Pep Guardiola: Man City have to be quicker and smarter in the transfer market – City Watch

City Watch

Pep Guardiola says Manchester City have to adapt to the increasing challenges in the transfer market after they lost out on Ajax midfielder Frenkie de Jong to Barcelona.

De Jong was the latest of several key targets City have missed out on in recent times, with Jorginho, Alexis Sanchez, Fred and Dani Alves other examples of players that got away.

Speaking at his press conference on Friday, Guardiola said City no longer have the advantage they did with their wealth, and must be smarter – perhaps trusting in young investments.

“Everybody can pay a lot in fees and wages. Before the rumours were that it was just Paris St-Germain and Manchester City. That is over,” Guardiola said.

“The others are quicker and smarter, like we try to do. There are many and sometimes we can’t compete with that. We have to be quicker and smarter and try to buy the players. We have to adapt.

“It’s difficult to buy top, top players at a good price. It’s almost impossible. Maybe we have to trust in the young players and help them develop their own personality here.”

While this could be perceived as a shot at his friend Txiki Begiristain, that wasn’t Guardiola’s tone and he expressed his satisfaction with what City have done in the transfer market.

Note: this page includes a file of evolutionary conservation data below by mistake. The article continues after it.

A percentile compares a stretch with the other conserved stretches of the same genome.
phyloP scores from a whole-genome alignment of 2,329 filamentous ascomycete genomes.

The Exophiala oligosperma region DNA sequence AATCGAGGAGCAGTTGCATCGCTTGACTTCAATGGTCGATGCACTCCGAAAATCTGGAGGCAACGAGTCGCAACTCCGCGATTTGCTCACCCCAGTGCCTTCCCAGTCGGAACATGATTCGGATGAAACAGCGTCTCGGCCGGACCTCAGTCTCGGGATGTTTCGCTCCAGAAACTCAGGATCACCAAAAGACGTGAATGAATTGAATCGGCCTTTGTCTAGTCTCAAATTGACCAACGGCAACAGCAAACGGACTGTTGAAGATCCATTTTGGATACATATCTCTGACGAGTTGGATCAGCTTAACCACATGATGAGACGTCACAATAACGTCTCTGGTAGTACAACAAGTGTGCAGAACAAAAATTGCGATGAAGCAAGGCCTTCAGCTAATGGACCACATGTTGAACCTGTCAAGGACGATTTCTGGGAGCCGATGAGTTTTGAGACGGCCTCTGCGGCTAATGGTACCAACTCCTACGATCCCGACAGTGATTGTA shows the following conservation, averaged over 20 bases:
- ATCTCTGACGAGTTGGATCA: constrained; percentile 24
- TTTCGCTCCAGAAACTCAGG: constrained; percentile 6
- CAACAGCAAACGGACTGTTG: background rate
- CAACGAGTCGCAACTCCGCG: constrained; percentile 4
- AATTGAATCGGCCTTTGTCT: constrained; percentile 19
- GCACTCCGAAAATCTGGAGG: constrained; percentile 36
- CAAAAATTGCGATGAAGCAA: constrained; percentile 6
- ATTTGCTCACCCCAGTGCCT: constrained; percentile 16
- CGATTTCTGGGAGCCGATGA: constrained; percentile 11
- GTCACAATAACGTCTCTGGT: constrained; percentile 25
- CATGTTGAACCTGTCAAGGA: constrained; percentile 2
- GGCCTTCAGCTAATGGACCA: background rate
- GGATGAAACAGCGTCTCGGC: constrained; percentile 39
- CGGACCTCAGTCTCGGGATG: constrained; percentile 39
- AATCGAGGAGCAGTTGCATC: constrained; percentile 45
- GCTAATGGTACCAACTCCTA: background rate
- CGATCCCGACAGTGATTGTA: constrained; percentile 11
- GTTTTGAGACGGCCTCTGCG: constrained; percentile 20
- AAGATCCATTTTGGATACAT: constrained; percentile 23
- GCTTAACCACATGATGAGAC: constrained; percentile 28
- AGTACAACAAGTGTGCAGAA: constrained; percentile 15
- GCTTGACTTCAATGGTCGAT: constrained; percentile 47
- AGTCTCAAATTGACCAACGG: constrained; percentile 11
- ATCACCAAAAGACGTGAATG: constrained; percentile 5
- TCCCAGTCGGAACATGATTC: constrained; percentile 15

Pep said: “I’m so satisfied for what City has done. We’ll see what happens in the summer. We’ll see the behaviour of the players in the locker room, their desire to stay and help the club – not just me and their mates. It’ll be important.”

One of the main reasons City have missed out on targets recently is wages, with the club having a strict wage ceiling in order to maintain squad harmony. Guardiola highlighted that as a good thing for team spirit.

“I think we try to keep the harmony in the locker room with the wages,” he said. “When you have no balance with that then there is always a problem with the mood in the locker room.

“One of the good things that City have done is keeping that balance. The reality is that it’s not just one or two teams paying a lot on wages. There are many, many, many.

“It’s not just in England, it’s in Italy, Spain, France, maybe not in Germany.”